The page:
We need to support a Doha agreement because substantial barriers remain and, as OECD research shows, there is room for large gains from further liberalisation. But more importantly, we need to support it because the alternative is bleak.

Failure to continue the Doha process risks unleashing a wave of protectionism that reasonable politicians will find hard to counter. And without the disciplines of a strong multilateral system, there is a bigger chance that bilateral and regional trade deals will introduce inefficiencies. OECD analysis shows that businesses are already feeling the strain and the cost of the proliferation of different rules of origin and product standards.

In a world full of difficult challenges, such as high energy prices and massive financial imbalances, the Doha development agenda is a low-cost insurance against the revival of protectionism and trade wars.

Responsible politicians and businessmen must unite to ensure that we can successfully conclude the Round. It is within our reach to deliver a boost to the world economy and contribute to fairer distribution of wealth. We should seize this opportunity.


D) Housing markets developments

The housing market in some OECD countries is showing clear signs of a slow down (-6% in August in the US), given higher interest rates and over supply. The outcome in terms of consumption, confidence and house prices is of obvious consequence to the overall economic outlook.


What to do in this environment

There is a need to address global economic challenges. But this has to be matched by continuous economic reform and fine tuning at home. Global economic integration requires sound domestic policies in all areas of the government agenda. Besides macroeconomic measures, such as sound public finances and vigilant monetary policies, there is a need to continue pursuing economic reforms in other areas.

In many member countries these reforms have to do with sectors such as health, education, pensions and labor markets. If domestic economies function well, they become the key drivers of international economic expansion.

But economic reform is not easy to achieve. The measures that sometimes need to be taken are painful to certain groups that could well organise to block them. Those that benefit from reform are less easy to mobilize. The logic of collective action plays a role here. But also the logic of the political economy of reform. The best drafted economic reforms can become null when they face opposition to be adopted and implemented.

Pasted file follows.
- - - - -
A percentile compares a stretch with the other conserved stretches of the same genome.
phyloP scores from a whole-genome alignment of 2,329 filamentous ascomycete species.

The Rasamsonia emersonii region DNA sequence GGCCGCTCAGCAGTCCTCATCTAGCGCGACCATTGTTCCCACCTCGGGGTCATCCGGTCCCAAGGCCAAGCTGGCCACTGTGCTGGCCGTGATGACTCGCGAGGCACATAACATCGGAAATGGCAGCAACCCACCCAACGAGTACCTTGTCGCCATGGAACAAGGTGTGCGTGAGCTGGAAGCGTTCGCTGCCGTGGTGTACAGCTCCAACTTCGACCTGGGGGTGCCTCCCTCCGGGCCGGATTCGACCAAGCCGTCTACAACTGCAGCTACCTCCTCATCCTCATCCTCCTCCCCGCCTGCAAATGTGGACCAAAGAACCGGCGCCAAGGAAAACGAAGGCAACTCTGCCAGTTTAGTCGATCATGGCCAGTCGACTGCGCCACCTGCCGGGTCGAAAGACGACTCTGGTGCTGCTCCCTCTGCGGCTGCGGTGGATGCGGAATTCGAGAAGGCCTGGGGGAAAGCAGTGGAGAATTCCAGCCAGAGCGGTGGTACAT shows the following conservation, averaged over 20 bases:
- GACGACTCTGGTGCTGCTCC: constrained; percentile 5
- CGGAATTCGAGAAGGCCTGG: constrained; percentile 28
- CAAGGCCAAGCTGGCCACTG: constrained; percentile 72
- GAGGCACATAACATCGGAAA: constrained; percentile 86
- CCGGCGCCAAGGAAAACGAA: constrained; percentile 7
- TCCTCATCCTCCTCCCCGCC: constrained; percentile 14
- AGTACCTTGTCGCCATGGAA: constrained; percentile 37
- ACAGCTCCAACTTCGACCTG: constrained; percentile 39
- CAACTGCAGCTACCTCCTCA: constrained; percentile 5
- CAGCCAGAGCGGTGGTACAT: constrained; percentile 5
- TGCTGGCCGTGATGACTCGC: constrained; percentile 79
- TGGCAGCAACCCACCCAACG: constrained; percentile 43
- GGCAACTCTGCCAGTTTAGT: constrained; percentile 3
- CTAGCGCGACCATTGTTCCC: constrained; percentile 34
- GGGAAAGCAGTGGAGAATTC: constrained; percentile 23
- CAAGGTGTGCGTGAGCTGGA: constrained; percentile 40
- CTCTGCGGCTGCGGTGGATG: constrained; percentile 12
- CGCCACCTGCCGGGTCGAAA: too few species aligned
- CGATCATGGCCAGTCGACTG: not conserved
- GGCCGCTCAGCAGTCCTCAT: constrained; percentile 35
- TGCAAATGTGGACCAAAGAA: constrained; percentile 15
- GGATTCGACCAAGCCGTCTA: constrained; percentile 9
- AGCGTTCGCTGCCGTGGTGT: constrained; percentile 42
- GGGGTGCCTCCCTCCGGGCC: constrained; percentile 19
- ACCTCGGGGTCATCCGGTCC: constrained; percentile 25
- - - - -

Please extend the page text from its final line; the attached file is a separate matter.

We must achieve the policy adjustments necessary for our economies to grow and prosper. Addressing emerging challenges requires tailor made and timely responses. The OECD has developed a strong analytical basis in this area, and is ready to help countries in their quest for reform, either by evidence-based recommendations or by convincing the public of the benefits of reform, drawing on experiences of successful countries.


Korea is an excellent example of a nation that has been able to take advantage of a more integrated world economy and has successfully advanced domestic reforms. The development of the Korean economy over the last 50 years is truly one of the miracles of modern history. Korea is a country that rose from the ashes of war, and achieved rapid economic development through an export-led strategy.

And when economic crisis hit in 1997, Korea did not turn away from the global economy. It launched a wide-ranging reform program and further opened to international competition. This has made Korea one of the few countries that have been able to catch up to the most advanced countries in the world in just one generation.

To successfully face globalization, countries need to be strong domestically and enjoy a consensus for their reform efforts in their own countries. The OECD is ready to help them on both scores.

 

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Secretary-General's official visit to Korea (20 - 23 September 2006)